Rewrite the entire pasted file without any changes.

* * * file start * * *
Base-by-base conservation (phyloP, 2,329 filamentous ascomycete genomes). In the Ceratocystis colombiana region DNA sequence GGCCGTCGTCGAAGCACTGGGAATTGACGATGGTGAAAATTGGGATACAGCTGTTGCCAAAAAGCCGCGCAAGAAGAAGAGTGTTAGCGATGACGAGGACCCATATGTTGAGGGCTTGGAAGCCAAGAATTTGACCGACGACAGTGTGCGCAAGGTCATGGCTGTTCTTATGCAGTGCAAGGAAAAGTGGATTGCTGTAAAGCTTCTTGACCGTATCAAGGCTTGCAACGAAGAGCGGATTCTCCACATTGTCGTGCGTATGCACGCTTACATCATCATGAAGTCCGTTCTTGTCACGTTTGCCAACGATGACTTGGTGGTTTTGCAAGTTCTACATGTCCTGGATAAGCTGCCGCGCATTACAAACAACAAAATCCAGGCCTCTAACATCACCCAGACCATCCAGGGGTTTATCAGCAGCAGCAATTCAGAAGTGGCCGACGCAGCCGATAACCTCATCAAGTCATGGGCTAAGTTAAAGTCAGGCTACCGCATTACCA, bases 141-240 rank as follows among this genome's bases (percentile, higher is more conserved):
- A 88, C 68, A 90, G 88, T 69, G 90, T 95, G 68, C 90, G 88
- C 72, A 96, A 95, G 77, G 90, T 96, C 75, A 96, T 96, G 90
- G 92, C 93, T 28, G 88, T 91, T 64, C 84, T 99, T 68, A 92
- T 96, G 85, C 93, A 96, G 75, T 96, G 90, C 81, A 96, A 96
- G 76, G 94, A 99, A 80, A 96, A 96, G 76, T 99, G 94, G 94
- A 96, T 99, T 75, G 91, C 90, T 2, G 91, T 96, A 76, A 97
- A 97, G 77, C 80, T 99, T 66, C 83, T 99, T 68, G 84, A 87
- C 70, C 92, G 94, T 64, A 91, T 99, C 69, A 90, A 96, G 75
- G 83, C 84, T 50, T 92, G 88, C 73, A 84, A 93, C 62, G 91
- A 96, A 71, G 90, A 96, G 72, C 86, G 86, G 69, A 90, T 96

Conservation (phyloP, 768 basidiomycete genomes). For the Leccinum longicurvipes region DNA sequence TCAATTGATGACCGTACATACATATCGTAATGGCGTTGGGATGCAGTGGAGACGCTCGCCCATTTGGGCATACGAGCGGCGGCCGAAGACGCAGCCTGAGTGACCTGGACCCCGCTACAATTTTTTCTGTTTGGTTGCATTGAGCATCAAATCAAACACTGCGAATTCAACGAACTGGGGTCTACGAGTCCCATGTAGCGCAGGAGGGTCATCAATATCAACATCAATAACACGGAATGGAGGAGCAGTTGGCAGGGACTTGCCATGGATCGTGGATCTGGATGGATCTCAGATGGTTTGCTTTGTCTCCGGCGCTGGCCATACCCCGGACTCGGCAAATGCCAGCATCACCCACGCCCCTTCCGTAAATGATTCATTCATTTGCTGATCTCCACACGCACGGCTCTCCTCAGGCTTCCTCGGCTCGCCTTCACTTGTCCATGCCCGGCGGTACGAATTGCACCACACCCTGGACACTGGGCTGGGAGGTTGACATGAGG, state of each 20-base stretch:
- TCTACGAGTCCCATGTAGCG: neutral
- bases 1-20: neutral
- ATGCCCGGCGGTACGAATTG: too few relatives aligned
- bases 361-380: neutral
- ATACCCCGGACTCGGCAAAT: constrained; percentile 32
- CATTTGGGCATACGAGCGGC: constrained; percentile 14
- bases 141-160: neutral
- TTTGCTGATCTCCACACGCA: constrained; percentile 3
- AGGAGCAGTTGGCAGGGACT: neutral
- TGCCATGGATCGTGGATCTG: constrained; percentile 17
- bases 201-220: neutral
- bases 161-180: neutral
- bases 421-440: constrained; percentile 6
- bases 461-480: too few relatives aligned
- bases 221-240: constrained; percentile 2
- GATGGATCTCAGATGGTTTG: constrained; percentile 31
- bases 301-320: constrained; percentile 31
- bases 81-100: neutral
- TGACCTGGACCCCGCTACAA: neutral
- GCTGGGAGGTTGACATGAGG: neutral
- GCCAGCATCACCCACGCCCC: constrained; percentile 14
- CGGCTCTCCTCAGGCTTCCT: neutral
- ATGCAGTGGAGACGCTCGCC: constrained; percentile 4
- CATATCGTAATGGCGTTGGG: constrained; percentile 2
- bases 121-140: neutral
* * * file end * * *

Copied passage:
Base-by-base conservation (phyloP, 2,329 filamentous ascomycete genomes). In the Ceratocystis colombiana region DNA sequence GGCCGTCGTCGAAGCACTGGGAATTGACGATGGTGAAAATTGGGATACAGCTGTTGCCAAAAAGCCGCGCAAGAAGAAGAGTGTTAGCGATGACGAGGACCCATATGTTGAGGGCTTGGAAGCCAAGAATTTGACCGACGACAGTGTGCGCAAGGTCATGGCTGTTCTTATGCAGTGCAAGGAAAAGTGGATTGCTGTAAAGCTTCTTGACCGTATCAAGGCTTGCAACGAAGAGCGGATTCTCCACATTGTCGTGCGTATGCACGCTTACATCATCATGAAGTCCGTTCTTGTCACGTTTGCCAACGATGACTTGGTGGTTTTGCAAGTTCTACATGTCCTGGATAAGCTGCCGCGCATTACAAACAACAAAATCCAGGCCTCTAACATCACCCAGACCATCCAGGGGTTTATCAGCAGCAGCAATTCAGAAGTGGCCGACGCAGCCGATAACCTCATCAAGTCATGGGCTAAGTTAAAGTCAGGCTACCGCATTACCA, bases 141-240 rank as follows among this genome's bases (percentile, higher is more conserved):
- A 88, C 68, A 90, G 88, T 69, G 90, T 95, G 68, C 90, G 88
- C 72, A 96, A 95, G 77, G 90, T 96, C 75, A 96, T 96, G 90
- G 92, C 93, T 28, G 88, T 91, T 64, C 84, T 99, T 68, A 92
- T 96, G 85, C 93, A 96, G 75, T 96, G 90, C 81, A 96, A 96
- G 76, G 94, A 99, A 80, A 96, A 96, G 76, T 99, G 94, G 94
- A 96, T 99, T 75, G 91, C 90, T 2, G 91, T 96, A 76, A 97
- A 97, G 77, C 80, T 99, T 66, C 83, T 99, T 68, G 84, A 87
- C 70, C 92, G 94, T 64, A 91, T 99, C 69, A 90, A 96, G 75
- G 83, C 84, T 50, T 92, G 88, C 73, A 84, A 93, C 62, G 91
- A 96, A 71, G 90, A 96, G 72, C 86, G 86, G 69, A 90, T 96

Conservation (phyloP, 768 basidiomycete genomes). For the Leccinum longicurvipes region DNA sequence TCAATTGATGACCGTACATACATATCGTAATGGCGTTGGGATGCAGTGGAGACGCTCGCCCATTTGGGCATACGAGCGGCGGCCGAAGACGCAGCCTGAGTGACCTGGACCCCGCTACAATTTTTTCTGTTTGGTTGCATTGAGCATCAAATCAAACACTGCGAATTCAACGAACTGGGGTCTACGAGTCCCATGTAGCGCAGGAGGGTCATCAATATCAACATCAATAACACGGAATGGAGGAGCAGTTGGCAGGGACTTGCCATGGATCGTGGATCTGGATGGATCTCAGATGGTTTGCTTTGTCTCCGGCGCTGGCCATACCCCGGACTCGGCAAATGCCAGCATCACCCACGCCCCTTCCGTAAATGATTCATTCATTTGCTGATCTCCACACGCACGGCTCTCCTCAGGCTTCCTCGGCTCGCCTTCACTTGTCCATGCCCGGCGGTACGAATTGCACCACACCCTGGACACTGGGCTGGGAGGTTGACATGAGG, state of each 20-base stretch:
- TCTACGAGTCCCATGTAGCG: neutral
- bases 1-20: neutral
- ATGCCCGGCGGTACGAATTG: too few relatives aligned
- bases 361-380: neutral
- ATACCCCGGACTCGGCAAAT: constrained; percentile 32
- CATTTGGGCATACGAGCGGC: constrained; percentile 14
- bases 141-160: neutral
- TTTGCTGATCTCCACACGCA: constrained; percentile 3
- AGGAGCAGTTGGCAGGGACT: neutral
- TGCCATGGATCGTGGATCTG: constrained; percentile 17
- bases 201-220: neutral
- bases 161-180: neutral
- bases 421-440: constrained; percentile 6
- bases 461-480: too few relatives aligned
- bases 221-240: constrained; percentile 2
- GATGGATCTCAGATGGTTTG: constrained; percentile 31
- bases 301-320: constrained; percentile 31
- bases 81-100: neutral
- TGACCTGGACCCCGCTACAA: neutral
- GCTGGGAGGTTGACATGAGG: neutral
- GCCAGCATCACCCACGCCCC: constrained; percentile 14
- CGGCTCTCCTCAGGCTTCCT: neutral
- ATGCAGTGGAGACGCTCGCC: constrained; percentile 4
- CATATCGTAATGGCGTTGGG: constrained; percentile 2
- bases 121-140: neutral